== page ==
Victoria Azarenka and Marta Kostyuk in frosty moment at US Open

·4-min read
Ukraine's Marta Kostyuk refused to shake hands with Belarusian rival Victoria Azarenka after their US Open match. Pic: Eurosport
Ukraine's Marta Kostyuk refused to shake hands with Belarusian rival Victoria Azarenka after their US Open match. Pic: Eurosport

Ukraine's Marta Kostyuk has defended her controversial post-match handshake snub of Victoria Azarenka after losing to the Belarusian in the second round of the US Open.

Azarenka dumped Kostyuk out of the tournament courtesy of a 6-2, 6-3 win played under the backdrop of the war in Ukraine.

'DISGUSTING': Serena Williams opponent in tears after awful scenes

'DISRESPECTFUL': Furore erupts after Serena Williams victory

'DISGRACE': Kyrgios' girlfriend caught in ugly controversy at US Open

While there was no sign of animosity between the players during the match, the post-match interaction between the players told a slightly different story.

Rather than shaking her victorious opponent's hand afterwards, Kostyuk broke custom by merely holding out her racquet towards the Belarusian.

Both players briefly touched racquets before walking off court to shake hands with the chair umpire.

Kostyuk said she opted for the racquet touch as a way of expressing her frustration with Azarenka, accusing the 33-year-old WTA Tour veteran of not being more vocal against the conflict in Ukraine.

"I just don't think it's the right thing to do in the circumstances I'm in right now," the 20-year-old Ukrainian said.

"It was just my choice. I didn't feel like it."

Kostyuk said she had attempted to contact Azarenka by text message on Wednesday to warn her that she would not shake hands. However Azarenka was not available to discuss the issue, she said.

"I had things to tell her before the match," Kostyuk said. "I genuinely wanted to warn her that I'm not going to shake her hand.

"She never came up to me personally to tell me her opinion, what she thinks (about the war)."

Despite the frosty post-match moment, Kostyuk said she had no ill feeling towards Azarenka.

"I never had any personal hate towards her," she said.

"I just feel she has such a big role, outside of the tennis in Belarus, and inside tennis in the WTA Players Council.

"I feel like she could have done more."

Pictured here, Ukraine's Marta Kostyuk plays a forehand against Victoria Azarenka in their second round match at the US Open.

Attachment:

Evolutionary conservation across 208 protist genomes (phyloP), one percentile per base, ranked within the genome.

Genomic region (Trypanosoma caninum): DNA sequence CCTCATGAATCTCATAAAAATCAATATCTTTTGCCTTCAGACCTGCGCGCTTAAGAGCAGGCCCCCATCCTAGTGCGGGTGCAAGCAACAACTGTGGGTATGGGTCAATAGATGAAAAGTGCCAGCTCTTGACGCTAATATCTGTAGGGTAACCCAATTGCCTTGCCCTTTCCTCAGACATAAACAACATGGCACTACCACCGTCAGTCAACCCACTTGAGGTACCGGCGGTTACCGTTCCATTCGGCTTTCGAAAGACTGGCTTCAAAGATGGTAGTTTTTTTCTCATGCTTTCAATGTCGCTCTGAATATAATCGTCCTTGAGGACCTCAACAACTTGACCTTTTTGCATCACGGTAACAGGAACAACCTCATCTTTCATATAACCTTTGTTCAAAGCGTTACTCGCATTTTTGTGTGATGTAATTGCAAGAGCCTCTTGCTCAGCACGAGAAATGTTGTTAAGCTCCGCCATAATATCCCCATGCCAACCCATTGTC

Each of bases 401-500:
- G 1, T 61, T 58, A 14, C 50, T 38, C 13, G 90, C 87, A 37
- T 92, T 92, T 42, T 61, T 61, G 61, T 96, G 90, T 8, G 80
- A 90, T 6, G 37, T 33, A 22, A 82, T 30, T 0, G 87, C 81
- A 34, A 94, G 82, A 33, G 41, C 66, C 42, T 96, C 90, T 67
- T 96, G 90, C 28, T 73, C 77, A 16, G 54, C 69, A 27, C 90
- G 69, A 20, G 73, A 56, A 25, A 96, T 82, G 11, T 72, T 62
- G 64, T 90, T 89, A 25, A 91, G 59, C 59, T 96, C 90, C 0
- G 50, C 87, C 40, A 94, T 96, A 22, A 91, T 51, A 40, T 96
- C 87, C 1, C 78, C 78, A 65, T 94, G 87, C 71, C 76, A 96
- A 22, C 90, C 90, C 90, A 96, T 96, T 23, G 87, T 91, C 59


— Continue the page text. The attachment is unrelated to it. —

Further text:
Ukraine's Marta Kostyuk plays a forehand against Victoria Azarenka in their second round match at the US Open. Pic: Getty

Victoria Azarenka happy to move on after handshake snub

Azarenka said she was reluctant to dwell on the handshake snub, but hit back at suggestions she had not tried to reach out to Kostyuk.

"I've offered many times through the WTA, because I believe that there is a sort of sensitivity," Azarenka said.

"I've been told that that's not a good time. I don't have, or I never had a close relationship with Marta. I obviously know who she is, but I've never practiced with her. I've never really had a conversation with her.

"I feel like I've had a very clear message from the beginning, that I'm here to try to help. Maybe not something that people see. And that's not what I do it for.

"I do it for people who are in need, juniors who need clothes, other people who need money or other people who needed transportation or whatever.

"That's what is important to me, to help people are in need."

Last week, Azarenka was axed from an exhibition event on the eve of the US Open aimed at raising money for those affected by the war in Ukraine.

Azarenka was due to have joined the fundraiser, which was timed to coincide with Ukraine's Independence Day celebrations.

However, Kostyuk was one of a number of Ukrainian players who opposed plans for Azarenka to participate, with the Belarusian eventually removed from the event.

Russian and Belarusian players were banned from Wimbledon in response to the war. They are allowed to play at the US Open, albeit without their nations or their flags being listed.

with agencies

Click here to sign up to our newsletter for all the latest and breaking stories from Australia and around the world.